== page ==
Recovered Views: African American Portraits, 1912-1925
May 15–July 31, 2005
Recovered Views: African American Portraits, 1912-1925 presents 40 photographs from a truly extraordinary collection. The black-and-white portraits were made by an anonymous African-American who lived and worked in Lincoln, Nebraska in the early part of the twentieth century. Made between about 1912 and 1925, these portraits are more than just stunning images—they document life in a vibrant, middle-class black neighborhood in a small Midwestern city, a portion of society rarely depicted in any medium. Moreover, they provide an insider’s view of a small but thriving African American community during a period of transforming and increasingly charged race relations.
The photographs are attributed to John Johnson, a lifelong resident of Lincoln. Johnson, the son of a Civil War veteran, was born in 1879 and graduated from Lincoln High School in 1899. He briefly attended the University of Nebraska and worked most of his life at different jobs, including that of a janitor for the post office and a drayman (cart or wagon driver). Johnson’s subjects were diverse, ranging from poised individuals in their “Sunday best” attire to architecture (including buildings such as Quinn Chapel African Methodist Church, the Miller and Paine department store, and the Lincoln courthouse). Community elders remember Johnson traveling by horse and buggy, carrying his camera and tripod, and taking photographs throughout the town. Johnson continued to live in Lincoln until his death in 1953. However, no glass-plate negatives dated after 1925 have been found. Why would such an accomplished photographer stop producing images in the middle of his career? This question has led some researchers to propose that perhaps another photographer was involved. Some suggest that Earl McWilliams—another Lincoln-based photographer—may be solely responsible, or that he may have worked collaboratively with Johnson. McWilliams left Lincoln for California in 1925, a move which may explain why no images produced after that date have been found in the area.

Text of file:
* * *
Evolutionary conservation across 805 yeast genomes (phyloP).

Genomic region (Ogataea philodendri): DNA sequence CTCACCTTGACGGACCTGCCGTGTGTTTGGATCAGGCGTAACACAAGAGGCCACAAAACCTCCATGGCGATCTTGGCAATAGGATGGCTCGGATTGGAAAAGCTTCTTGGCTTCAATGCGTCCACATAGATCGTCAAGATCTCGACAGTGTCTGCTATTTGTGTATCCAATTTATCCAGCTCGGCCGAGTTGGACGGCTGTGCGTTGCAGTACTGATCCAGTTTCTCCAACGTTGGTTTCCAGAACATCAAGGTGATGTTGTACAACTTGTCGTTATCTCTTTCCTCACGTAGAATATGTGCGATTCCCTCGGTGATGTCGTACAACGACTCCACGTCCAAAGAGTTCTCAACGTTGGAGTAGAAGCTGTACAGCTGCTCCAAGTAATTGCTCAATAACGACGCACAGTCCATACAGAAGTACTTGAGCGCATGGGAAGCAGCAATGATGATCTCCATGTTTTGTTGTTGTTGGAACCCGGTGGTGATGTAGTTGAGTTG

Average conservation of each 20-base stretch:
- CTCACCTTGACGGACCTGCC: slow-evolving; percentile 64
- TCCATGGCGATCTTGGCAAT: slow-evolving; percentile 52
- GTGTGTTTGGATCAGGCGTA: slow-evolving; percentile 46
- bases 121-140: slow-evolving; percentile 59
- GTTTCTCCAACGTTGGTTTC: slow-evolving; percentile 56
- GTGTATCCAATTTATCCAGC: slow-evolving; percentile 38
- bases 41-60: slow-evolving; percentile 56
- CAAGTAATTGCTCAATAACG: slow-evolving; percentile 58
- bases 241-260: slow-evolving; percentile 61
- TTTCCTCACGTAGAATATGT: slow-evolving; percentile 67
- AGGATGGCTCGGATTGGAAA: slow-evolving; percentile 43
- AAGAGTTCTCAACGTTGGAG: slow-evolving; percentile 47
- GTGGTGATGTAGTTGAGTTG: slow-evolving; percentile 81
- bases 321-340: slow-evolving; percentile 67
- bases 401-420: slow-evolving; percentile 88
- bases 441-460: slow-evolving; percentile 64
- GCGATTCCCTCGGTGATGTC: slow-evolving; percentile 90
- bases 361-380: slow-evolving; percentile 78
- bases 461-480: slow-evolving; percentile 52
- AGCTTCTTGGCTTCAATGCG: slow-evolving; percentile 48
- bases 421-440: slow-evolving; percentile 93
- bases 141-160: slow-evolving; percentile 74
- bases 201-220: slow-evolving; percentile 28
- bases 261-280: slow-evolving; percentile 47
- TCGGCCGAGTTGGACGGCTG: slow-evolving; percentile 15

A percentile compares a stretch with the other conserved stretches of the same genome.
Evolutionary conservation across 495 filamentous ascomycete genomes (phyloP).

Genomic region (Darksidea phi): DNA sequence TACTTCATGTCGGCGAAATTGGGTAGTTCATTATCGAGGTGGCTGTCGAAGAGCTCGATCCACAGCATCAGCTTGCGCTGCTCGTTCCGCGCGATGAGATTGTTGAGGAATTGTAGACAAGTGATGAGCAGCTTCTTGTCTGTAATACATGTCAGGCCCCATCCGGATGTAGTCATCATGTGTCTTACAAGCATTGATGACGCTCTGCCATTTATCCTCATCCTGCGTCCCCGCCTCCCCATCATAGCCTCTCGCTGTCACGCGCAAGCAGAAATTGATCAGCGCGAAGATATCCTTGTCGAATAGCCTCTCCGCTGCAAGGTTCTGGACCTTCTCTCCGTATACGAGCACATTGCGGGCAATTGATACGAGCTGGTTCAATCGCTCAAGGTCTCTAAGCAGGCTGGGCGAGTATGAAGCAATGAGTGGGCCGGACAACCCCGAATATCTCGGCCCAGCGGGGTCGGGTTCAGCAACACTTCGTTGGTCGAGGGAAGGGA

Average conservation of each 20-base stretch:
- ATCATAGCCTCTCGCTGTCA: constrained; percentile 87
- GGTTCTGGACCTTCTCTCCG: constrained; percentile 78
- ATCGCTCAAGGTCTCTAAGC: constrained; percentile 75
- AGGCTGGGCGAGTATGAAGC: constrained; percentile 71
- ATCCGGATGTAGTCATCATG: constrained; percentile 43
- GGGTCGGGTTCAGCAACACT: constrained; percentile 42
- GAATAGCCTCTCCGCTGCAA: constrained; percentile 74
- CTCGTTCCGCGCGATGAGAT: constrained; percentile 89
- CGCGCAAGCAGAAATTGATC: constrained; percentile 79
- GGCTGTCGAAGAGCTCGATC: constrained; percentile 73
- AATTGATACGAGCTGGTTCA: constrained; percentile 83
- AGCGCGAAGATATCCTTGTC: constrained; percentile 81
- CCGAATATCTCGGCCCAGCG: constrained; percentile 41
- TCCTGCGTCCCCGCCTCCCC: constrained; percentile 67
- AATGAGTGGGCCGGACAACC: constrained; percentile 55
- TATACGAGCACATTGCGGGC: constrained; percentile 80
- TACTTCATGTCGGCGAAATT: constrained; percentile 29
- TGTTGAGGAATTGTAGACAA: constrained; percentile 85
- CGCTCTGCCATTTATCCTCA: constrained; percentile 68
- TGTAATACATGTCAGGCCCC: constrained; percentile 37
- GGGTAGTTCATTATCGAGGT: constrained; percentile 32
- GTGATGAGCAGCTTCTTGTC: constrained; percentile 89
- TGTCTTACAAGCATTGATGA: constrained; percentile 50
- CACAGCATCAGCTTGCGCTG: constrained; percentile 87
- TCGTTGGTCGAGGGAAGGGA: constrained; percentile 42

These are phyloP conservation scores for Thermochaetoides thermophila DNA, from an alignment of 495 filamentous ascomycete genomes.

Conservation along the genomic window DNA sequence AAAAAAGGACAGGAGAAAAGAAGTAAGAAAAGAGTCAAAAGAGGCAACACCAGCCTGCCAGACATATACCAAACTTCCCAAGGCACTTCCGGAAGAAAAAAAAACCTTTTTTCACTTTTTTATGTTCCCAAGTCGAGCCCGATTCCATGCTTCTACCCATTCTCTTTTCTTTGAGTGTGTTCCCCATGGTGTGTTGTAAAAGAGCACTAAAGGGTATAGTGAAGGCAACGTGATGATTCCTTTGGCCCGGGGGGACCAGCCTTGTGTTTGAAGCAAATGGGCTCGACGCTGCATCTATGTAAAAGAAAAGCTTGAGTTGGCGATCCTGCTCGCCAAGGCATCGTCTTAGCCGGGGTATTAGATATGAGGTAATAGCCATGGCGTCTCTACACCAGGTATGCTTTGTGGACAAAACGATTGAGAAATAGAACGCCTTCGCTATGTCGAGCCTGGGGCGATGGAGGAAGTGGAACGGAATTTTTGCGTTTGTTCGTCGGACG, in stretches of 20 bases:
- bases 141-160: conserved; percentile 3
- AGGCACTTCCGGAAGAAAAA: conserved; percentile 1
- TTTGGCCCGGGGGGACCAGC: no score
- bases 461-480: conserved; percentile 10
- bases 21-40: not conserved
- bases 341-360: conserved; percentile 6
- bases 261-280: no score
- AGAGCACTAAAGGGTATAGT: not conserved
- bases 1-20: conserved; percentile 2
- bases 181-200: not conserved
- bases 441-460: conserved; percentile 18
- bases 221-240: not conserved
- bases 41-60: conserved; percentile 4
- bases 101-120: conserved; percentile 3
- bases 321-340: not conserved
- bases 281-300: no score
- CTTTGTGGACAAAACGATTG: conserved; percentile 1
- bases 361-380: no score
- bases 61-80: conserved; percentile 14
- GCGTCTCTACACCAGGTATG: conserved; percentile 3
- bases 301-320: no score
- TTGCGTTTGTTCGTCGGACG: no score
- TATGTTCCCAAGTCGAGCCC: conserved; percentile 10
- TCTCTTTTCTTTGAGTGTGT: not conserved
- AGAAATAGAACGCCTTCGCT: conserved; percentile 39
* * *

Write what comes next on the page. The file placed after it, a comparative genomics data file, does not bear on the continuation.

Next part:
Despite their uncertain attribution, the photographs in the exhibition demonstrate the talent of a remarkable artist. The images are beautifully composed and feature careful handling of natural light. Perhaps most importantly, these images carry a fascinating psychological power. The subjects, in their natural poses and informal settings, are extremely compelling. They draw us in to the images, leading us to wonder: Who are these individuals? What were their lives like? The photographer’s interest in detail makes us more intrigued, as we seek out clues to the mystery of who these sitters really are.
The prints in Recovered Views are digitally-printed, high-resolution scans from the original glass negatives and photographic prints. Recovered Views offers viewers an opportunity to see selections from one of the most important American artistic and historical discoveries of recent years.
As a special addition to the traveling exhibition, the de Saisset Museum will feature three of the original postcard prints that were used to make some of the large-scale prints in the exhibition.